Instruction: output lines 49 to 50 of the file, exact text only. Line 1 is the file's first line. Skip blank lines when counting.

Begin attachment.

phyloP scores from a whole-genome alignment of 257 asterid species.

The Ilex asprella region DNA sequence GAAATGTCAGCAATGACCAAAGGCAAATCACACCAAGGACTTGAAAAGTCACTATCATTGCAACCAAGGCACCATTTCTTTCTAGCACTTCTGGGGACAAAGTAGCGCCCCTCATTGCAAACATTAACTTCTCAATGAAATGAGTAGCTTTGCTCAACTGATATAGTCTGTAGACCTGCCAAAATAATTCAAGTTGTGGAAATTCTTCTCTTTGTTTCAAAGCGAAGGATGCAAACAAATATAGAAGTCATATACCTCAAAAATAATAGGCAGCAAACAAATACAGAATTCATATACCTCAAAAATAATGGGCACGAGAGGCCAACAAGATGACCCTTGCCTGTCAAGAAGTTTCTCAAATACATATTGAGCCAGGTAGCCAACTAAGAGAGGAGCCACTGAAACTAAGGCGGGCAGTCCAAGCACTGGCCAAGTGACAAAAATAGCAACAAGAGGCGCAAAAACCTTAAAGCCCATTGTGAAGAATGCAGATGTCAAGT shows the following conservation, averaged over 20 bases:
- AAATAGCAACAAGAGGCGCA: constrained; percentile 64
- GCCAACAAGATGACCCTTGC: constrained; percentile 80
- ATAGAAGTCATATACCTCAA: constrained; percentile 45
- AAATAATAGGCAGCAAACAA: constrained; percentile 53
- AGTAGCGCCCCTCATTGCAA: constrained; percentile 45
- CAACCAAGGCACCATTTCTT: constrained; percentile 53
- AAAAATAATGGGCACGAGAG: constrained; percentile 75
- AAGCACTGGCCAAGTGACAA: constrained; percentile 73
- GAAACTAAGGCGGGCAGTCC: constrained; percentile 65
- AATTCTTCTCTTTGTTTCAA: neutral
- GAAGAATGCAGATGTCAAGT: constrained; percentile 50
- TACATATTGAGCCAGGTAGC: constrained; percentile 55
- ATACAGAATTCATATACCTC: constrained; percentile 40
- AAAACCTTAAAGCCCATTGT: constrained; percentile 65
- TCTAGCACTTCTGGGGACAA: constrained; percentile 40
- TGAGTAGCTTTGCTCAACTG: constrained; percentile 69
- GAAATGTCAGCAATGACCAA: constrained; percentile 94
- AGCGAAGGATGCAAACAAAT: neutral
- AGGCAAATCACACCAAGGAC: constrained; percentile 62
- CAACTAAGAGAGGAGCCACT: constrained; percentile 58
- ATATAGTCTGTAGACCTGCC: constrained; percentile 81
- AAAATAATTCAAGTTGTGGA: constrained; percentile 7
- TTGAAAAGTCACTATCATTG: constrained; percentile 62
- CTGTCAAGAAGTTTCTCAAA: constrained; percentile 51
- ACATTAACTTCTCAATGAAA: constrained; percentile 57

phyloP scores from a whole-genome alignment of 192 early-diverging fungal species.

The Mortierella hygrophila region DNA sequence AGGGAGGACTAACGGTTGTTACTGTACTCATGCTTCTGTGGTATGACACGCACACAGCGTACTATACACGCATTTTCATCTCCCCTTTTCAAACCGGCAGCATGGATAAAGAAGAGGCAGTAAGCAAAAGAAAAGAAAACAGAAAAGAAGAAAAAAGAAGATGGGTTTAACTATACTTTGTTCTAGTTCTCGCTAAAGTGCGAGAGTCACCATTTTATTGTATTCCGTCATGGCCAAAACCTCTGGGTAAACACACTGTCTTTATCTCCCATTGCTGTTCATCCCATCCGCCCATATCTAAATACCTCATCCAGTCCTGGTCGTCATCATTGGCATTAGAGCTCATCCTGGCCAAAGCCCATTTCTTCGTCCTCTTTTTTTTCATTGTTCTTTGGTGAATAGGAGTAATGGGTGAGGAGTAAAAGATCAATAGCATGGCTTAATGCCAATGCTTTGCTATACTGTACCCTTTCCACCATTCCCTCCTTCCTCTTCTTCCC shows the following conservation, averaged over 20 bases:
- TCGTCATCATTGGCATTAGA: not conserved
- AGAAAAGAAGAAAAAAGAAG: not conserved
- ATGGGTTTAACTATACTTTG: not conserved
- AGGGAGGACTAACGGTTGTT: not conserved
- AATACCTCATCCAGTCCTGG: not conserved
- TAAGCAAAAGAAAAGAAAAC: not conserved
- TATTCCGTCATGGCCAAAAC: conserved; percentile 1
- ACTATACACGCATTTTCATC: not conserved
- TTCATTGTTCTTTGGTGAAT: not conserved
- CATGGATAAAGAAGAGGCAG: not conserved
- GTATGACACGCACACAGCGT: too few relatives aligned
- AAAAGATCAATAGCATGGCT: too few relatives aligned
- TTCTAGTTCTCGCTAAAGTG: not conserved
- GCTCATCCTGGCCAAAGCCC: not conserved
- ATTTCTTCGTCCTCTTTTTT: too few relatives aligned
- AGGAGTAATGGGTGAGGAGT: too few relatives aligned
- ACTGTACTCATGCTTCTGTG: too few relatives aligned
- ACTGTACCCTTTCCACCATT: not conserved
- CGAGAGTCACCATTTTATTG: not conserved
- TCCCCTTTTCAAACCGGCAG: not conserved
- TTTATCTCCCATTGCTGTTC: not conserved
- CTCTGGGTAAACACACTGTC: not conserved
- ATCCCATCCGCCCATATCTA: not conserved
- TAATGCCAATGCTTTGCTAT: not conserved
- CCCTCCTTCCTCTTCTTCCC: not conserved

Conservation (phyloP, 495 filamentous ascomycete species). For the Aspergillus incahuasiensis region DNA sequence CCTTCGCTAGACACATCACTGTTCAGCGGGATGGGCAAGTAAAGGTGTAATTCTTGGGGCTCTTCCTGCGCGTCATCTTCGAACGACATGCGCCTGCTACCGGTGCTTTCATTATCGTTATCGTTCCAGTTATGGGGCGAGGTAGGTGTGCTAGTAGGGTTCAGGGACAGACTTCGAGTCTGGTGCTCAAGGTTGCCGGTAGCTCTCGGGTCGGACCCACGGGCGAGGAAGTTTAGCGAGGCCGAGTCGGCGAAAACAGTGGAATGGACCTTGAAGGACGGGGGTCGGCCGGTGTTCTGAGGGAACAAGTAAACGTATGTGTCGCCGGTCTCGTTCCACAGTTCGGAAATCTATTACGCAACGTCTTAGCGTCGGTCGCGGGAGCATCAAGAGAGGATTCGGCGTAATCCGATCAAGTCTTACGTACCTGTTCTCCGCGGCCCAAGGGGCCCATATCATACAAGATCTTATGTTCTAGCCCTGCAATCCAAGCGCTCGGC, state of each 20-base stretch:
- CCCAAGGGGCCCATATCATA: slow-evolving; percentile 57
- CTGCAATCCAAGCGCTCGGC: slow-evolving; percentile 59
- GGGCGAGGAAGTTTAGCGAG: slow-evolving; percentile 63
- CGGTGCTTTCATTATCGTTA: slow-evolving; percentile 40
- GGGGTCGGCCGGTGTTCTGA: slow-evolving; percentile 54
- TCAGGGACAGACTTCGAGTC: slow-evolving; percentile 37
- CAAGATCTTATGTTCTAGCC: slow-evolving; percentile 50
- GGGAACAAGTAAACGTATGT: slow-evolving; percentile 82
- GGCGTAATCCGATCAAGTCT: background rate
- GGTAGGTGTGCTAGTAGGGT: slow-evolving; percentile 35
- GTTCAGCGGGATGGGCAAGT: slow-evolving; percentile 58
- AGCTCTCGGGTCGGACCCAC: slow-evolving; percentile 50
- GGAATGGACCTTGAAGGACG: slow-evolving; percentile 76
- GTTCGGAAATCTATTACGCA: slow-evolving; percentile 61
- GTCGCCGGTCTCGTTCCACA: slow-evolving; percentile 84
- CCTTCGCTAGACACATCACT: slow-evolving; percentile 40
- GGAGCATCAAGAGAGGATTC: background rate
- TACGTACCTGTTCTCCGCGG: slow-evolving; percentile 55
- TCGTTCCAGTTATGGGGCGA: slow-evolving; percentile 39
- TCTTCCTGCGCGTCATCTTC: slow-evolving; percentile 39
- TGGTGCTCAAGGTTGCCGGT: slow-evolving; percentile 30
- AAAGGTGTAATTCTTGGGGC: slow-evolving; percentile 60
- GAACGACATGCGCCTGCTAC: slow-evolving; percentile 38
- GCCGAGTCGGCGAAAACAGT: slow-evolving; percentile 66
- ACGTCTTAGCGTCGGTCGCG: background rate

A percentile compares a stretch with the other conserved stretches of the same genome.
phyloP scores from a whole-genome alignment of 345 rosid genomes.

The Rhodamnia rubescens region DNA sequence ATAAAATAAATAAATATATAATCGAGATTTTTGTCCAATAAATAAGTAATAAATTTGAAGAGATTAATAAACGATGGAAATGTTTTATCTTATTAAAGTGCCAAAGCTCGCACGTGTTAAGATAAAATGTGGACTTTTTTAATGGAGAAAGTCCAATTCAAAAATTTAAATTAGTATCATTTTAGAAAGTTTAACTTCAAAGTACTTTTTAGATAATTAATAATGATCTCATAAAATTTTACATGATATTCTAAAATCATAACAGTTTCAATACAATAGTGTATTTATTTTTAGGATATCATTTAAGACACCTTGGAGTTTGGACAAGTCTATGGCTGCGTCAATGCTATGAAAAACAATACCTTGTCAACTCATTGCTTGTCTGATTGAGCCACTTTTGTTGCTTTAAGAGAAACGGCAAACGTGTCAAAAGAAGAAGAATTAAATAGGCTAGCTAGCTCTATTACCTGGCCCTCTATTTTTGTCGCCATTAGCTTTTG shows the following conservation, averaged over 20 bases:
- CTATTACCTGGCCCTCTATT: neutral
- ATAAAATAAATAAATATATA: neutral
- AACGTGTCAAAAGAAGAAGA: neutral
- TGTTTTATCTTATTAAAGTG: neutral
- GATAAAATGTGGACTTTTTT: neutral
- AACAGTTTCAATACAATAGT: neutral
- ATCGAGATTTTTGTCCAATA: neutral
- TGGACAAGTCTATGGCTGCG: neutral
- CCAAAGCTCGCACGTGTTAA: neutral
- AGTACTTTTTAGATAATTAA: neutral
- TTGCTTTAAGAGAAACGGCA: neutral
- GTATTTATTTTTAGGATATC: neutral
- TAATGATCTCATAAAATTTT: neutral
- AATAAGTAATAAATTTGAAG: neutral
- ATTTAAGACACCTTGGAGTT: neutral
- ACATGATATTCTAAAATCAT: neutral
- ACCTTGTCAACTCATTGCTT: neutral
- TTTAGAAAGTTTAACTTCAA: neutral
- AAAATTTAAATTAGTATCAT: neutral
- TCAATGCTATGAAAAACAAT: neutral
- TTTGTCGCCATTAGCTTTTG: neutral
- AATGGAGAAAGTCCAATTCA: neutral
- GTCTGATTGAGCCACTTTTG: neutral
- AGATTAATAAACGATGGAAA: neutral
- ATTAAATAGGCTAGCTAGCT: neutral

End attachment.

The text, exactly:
- TCCCCTTTTCAAACCGGCAG: not conserved
- TTTATCTCCCATTGCTGTTC: not conserved